BALTIMORE (JTA) — As director of professional scouting and baseball development for the Oakland Athletics, Dan Feinstein scouts amateur players, evaluates the organization’s talent, is involved in contract negotiations and arbitration cases, ponders trades and analyzes potential free agent signees.
His varied portfolio is news to at least one of the team’s players.
“I don’t doubt that he does a lot, and has done a lot, for the organization, but I don’t know to what extent,” catcher Derek Norris said of Feinstein during a recent A’s visit here.
For the past three years, Feinstein, 42, has been one of the prominent executives powering the Oakland approach to diamond success known as Moneyball under its guru, general manager Billy Beane.
There’s been plenty of success this season for the American League West-leading Athletics, who boast one of the best records in baseball and stand near the top of the league in team pitching and hitting. And they’ve been doing it with an assortment of players excelling in both the traditional and Moneyball statistical categories.
Beane employed the Moneyball strategy to enable his low-revenue Athletics to compete against richer clubs. Popularized by the Michael Lewis book “Moneyball” in 2003 and the 2011 film of the same name starring Brad Pitt, the plan has spread throughout the major leagues.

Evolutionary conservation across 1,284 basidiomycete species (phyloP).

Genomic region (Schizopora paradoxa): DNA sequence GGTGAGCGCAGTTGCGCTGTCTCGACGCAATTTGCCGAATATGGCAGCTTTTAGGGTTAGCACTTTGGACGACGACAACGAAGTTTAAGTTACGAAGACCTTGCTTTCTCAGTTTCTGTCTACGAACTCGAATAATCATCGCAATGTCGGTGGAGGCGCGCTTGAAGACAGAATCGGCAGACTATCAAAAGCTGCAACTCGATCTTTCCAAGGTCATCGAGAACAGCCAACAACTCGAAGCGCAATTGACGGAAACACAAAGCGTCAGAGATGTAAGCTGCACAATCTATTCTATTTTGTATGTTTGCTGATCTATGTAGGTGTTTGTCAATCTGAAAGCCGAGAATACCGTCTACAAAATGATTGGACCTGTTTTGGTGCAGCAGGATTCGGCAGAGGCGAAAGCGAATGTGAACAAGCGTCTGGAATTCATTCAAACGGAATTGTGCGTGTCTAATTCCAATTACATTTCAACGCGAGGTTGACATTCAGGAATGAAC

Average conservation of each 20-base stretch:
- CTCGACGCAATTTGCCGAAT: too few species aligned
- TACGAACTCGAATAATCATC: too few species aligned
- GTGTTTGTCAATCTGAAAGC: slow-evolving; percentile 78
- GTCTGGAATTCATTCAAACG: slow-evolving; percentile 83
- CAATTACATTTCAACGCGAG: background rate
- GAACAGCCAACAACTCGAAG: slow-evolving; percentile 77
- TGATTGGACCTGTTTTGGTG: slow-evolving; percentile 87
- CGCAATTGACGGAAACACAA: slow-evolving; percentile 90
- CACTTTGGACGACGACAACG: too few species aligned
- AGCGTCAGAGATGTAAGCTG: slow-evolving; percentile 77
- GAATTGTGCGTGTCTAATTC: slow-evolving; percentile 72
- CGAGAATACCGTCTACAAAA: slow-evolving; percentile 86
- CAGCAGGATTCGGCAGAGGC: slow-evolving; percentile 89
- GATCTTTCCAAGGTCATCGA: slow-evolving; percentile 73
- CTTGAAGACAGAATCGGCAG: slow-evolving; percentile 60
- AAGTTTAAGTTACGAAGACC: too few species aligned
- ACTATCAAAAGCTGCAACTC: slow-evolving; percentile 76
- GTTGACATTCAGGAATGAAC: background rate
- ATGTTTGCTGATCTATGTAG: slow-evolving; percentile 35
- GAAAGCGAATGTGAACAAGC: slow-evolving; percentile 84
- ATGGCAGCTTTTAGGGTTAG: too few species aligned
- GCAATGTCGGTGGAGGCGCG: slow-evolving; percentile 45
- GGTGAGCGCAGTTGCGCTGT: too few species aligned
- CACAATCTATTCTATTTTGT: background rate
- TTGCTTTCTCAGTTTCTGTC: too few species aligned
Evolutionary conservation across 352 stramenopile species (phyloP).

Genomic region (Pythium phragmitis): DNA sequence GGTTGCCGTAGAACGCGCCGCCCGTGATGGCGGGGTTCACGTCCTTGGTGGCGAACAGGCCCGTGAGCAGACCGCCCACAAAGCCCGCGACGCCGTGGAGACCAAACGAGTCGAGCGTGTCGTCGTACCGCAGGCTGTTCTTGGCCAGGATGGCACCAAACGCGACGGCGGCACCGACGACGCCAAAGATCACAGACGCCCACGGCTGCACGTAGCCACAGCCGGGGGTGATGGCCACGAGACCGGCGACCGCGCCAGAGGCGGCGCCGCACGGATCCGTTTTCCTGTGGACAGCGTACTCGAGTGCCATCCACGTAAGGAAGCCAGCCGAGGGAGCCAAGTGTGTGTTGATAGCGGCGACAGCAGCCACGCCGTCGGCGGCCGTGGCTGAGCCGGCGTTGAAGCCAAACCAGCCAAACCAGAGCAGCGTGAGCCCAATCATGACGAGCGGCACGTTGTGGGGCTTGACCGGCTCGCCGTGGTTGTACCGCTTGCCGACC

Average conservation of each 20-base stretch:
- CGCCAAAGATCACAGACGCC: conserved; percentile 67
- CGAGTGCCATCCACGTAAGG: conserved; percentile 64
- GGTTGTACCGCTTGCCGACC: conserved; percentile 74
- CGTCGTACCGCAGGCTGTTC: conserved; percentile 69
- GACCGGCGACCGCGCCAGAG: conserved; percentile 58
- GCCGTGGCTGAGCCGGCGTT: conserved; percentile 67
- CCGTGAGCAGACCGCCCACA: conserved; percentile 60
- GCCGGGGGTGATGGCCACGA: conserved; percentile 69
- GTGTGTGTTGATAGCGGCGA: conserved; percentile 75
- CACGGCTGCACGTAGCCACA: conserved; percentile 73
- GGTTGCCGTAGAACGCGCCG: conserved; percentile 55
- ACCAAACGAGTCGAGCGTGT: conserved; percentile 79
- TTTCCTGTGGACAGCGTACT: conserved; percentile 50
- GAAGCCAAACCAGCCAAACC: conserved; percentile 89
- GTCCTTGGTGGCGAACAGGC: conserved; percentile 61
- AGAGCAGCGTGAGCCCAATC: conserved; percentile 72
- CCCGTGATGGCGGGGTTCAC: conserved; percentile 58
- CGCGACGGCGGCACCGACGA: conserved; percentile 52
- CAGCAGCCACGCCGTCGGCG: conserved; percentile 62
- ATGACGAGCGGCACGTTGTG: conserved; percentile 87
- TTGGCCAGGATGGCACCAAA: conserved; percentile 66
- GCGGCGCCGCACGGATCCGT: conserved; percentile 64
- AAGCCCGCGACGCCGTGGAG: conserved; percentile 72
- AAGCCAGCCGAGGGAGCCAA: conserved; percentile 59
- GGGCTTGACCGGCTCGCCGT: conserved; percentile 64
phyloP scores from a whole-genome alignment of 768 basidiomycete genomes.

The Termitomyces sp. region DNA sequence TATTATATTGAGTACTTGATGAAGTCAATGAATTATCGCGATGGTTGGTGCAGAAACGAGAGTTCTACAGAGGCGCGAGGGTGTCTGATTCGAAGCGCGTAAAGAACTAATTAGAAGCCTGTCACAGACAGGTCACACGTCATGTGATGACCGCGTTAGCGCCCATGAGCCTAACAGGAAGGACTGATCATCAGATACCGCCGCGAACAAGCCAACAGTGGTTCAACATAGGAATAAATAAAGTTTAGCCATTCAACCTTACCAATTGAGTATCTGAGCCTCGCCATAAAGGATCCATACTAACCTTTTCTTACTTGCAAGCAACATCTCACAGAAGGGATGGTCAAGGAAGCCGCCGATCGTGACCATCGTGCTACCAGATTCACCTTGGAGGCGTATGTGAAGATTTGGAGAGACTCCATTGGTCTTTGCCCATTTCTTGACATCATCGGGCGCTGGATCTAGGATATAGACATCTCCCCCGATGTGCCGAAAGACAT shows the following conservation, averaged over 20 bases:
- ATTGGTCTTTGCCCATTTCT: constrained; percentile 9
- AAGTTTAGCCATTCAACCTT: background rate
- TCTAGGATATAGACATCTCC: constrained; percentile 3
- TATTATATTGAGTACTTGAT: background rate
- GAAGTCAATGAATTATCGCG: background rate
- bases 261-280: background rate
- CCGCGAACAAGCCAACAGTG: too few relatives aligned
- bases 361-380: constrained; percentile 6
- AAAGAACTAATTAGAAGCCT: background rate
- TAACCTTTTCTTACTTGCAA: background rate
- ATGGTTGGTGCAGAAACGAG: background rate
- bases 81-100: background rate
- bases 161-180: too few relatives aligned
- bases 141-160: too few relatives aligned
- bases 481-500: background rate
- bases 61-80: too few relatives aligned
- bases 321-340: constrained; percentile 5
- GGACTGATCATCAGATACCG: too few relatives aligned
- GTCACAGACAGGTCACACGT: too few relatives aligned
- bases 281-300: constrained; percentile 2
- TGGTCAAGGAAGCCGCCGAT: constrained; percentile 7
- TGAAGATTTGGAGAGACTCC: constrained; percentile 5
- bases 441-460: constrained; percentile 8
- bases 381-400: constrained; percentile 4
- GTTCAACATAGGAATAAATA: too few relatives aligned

Moneyball aims to identify and acquire undervalued players by placing a premium on what were then newly minted statistics such as OPS (on-base-plus-slugging percentage), as well as walks, caught stealing, pitches taken and other measures.
Feinstein returned to Oakland in 2011 after spending six seasons as director of baseball operations for the Tampa Bay Rays and a year with the Los Angeles Dodgers. He had spent the better part of a decade splicing game videotapes for the Athletics after starting as an intern in 1994.
Other than his year with the Dodgers, making do on a shoestring budget is the only professional reality Feinstein has experienced. It’s one he embraces.
“We’re always trying to think outside the box and acquire or sign players that maybe have some hickeys to them, and I enjoy trying to find players that are maybe undervalued with other teams,” he said. “It’s really the only way I know.
“While it’d be nice to work with a payroll of some of the other clubs, I very much enjoy the challenge of staying within a constrained budget.”
Moneyball has found success in Oakland, with the Athletics on target to capture their seventh A.L. West title since 2000. They’ve been leading the division most of this season.
Josh Donaldson is second in the league in WAR (wins above replacement) and in the more mainstream category of runs scored. Teammate Coco Crisp is 10th in on-base percentage. No A’s base stealer has been thrown out more than twice.
On the mound, left-hander Scott Kazmir is among league leaders in WHIP (fewest walks and hits allowed per innings pitched), as well as the more traditional statistics of wins and earned run average.